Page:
Laparoscopic Right Hepatectomy: Toward Protocolization and Simplification
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Major hurdles for laparoscopic right hepatectomy (LapRH) include difficulties in (1) mobilization and (2) applying hanging maneuver and (3) lack of experienced assistants. We discuss the protocolization of lapRH, introducing our simplified technique.
The procedure was disassembled into six steps: (1) curtailed mobilization of the right liver so as to align the resection plane with the laparoscopic camera view, (2) inflow vascular control, (3) setting up the parenchymal resection applying the rubber band retraction method, (4) parenchymal resection approaching the caudate lobe, (5) a lifting-up maneuver using a laparoscopic grasper or retractor instead of the hanging maneuver, and (6) completion of resection dividing the caudate lobe, right hepatic vein, and remaining ligament.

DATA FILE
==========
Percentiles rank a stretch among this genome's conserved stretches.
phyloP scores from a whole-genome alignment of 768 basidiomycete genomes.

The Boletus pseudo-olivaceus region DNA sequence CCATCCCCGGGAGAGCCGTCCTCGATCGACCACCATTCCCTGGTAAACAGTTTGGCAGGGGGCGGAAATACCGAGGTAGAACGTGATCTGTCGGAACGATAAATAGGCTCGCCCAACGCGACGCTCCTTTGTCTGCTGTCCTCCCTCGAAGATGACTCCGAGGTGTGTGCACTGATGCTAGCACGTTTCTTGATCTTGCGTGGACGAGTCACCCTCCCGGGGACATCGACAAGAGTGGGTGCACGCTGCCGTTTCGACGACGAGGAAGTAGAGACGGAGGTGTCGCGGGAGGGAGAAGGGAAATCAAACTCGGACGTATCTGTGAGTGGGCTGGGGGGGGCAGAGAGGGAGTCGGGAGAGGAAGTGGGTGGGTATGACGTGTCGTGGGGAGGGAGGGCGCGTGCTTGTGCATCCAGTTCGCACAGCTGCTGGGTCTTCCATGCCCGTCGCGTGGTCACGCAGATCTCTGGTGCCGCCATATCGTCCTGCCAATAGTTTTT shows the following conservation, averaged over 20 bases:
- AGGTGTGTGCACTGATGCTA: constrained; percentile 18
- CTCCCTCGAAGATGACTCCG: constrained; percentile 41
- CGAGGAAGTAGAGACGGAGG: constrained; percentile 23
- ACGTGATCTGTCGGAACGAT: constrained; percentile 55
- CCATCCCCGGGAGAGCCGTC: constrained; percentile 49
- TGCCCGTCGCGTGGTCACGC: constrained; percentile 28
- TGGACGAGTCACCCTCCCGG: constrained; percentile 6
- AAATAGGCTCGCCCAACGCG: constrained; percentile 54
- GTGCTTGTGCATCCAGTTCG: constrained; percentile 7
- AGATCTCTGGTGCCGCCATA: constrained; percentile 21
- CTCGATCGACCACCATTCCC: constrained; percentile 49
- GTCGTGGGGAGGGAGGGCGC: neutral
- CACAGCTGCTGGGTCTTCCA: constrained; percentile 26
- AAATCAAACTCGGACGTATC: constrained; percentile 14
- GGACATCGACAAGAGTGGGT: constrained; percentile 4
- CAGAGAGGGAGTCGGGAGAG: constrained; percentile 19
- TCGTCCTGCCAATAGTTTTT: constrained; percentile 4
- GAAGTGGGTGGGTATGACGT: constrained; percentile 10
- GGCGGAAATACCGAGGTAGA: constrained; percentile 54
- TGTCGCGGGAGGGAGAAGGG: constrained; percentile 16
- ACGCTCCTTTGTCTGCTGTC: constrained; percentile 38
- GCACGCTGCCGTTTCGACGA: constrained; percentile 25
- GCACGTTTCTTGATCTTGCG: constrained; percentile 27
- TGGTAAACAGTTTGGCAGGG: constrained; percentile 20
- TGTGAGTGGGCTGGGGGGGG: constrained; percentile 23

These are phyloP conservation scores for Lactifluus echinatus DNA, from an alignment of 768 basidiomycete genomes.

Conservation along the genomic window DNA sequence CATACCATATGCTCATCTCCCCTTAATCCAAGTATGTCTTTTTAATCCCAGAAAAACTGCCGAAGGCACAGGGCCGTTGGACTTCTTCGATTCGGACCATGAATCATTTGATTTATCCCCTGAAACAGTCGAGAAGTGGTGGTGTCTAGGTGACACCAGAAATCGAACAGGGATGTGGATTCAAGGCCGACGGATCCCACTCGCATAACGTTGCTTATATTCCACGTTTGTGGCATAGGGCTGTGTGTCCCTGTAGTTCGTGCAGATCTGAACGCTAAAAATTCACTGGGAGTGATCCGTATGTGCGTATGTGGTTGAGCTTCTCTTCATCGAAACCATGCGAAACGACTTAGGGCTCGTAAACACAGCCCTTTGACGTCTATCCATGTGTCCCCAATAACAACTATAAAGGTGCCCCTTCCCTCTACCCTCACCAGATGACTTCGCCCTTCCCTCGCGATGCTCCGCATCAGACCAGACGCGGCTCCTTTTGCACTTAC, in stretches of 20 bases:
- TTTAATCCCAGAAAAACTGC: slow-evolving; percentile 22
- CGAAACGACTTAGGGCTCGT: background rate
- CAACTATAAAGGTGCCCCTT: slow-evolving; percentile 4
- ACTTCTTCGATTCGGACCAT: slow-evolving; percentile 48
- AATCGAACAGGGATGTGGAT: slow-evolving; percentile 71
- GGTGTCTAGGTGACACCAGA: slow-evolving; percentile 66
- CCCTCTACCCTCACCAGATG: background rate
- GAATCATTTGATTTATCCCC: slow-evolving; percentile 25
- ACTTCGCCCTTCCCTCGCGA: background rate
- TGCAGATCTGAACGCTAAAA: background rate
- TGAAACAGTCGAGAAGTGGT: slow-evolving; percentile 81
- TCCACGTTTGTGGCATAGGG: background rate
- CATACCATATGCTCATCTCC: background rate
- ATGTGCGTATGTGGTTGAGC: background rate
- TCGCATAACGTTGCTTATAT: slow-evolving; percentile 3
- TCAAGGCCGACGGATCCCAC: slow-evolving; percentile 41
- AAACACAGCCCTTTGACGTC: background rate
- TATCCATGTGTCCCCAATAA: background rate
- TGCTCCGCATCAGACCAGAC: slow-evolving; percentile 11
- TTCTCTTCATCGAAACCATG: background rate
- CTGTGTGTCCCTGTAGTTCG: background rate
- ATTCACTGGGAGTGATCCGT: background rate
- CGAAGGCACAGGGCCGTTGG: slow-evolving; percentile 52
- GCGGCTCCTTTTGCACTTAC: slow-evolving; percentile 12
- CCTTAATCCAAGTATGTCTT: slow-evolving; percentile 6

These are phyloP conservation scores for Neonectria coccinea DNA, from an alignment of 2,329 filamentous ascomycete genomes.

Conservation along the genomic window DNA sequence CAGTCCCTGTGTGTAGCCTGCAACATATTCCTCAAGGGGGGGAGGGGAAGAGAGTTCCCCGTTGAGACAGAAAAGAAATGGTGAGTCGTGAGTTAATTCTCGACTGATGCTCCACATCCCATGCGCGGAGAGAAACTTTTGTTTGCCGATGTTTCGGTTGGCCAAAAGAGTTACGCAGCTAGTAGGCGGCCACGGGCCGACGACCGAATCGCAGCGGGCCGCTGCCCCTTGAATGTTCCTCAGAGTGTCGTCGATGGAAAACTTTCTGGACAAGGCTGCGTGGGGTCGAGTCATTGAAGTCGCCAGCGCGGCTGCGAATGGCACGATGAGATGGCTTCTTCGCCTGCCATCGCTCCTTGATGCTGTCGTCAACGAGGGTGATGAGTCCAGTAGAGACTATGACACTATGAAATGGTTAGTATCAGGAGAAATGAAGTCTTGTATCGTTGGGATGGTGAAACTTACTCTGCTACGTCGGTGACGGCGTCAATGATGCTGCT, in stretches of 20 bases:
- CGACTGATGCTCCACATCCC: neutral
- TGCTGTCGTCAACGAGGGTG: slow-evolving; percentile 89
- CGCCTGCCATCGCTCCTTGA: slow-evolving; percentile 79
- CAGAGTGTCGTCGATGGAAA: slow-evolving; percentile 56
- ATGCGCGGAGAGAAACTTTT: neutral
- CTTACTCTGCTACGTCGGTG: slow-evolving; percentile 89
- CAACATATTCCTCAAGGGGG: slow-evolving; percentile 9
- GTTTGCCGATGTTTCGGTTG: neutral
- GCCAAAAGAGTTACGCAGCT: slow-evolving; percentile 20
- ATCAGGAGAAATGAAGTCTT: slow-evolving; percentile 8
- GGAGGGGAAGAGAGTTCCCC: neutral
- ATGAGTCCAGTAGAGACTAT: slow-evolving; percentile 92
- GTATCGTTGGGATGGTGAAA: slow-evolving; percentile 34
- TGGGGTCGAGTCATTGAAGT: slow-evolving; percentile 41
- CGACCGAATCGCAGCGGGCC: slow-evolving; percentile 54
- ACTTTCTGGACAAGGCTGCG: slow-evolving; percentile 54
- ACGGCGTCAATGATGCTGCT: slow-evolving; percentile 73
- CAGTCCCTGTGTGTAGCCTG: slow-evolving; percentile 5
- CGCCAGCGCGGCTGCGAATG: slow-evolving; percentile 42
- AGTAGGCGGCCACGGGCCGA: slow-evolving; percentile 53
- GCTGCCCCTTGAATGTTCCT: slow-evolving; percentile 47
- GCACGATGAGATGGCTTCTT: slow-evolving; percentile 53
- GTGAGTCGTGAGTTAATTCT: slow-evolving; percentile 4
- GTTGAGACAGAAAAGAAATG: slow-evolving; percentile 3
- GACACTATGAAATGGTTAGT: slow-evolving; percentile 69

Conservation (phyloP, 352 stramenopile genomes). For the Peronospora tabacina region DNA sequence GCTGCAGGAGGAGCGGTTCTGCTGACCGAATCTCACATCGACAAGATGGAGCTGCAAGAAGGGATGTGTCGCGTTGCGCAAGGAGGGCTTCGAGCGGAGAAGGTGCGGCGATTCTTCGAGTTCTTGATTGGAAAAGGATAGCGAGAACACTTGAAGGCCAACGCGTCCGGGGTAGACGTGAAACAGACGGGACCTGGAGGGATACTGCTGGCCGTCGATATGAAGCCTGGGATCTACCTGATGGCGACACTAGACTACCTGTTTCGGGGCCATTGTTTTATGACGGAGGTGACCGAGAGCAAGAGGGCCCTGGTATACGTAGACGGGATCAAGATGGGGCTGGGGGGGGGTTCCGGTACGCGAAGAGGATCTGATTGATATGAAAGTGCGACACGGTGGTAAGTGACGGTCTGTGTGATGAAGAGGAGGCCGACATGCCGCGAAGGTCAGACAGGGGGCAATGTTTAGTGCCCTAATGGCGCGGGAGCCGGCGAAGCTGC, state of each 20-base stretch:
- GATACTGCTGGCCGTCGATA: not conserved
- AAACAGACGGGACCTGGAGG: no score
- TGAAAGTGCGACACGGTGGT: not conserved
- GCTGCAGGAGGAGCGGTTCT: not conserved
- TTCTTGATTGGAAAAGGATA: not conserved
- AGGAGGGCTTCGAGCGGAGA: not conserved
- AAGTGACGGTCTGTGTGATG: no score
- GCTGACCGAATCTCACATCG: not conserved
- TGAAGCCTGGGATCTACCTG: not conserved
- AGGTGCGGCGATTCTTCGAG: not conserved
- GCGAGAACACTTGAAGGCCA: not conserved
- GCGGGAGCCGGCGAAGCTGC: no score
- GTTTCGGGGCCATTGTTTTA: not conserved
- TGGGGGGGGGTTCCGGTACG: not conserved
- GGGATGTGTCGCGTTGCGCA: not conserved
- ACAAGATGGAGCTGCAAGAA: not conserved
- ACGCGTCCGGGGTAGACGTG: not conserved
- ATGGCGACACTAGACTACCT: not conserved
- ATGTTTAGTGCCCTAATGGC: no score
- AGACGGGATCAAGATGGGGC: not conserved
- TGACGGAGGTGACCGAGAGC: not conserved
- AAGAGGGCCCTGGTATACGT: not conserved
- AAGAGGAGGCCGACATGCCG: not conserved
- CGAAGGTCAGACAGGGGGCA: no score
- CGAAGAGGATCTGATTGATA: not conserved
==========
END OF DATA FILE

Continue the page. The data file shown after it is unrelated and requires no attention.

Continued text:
Between March 2014 and August 2015, 13 LapRH surgeries were attempted. The patients consisted of eight males and five females with a mean age of 58.5 ± 11.6 years. Final pathological diagnoses were hepatocellular carcinoma in seven patients, intrahepatic duct stone in 4, and colorectal liver metastasis in 2. The mean total operative time was 381 ± 66 minutes, and the mean intraoperative estimated blood loss was 633 ± 619 ml. One patient was converted to open surgery. There was no clinically significant complication, and the mean length of stay after surgery was 9.1 ± 2.3 days.
Protocolization and simplification of the procedure may allow professionals to better understand the respective process and determine appropriate port placements, resulting in safe and successful minimally invasive hepatectomy procedures.
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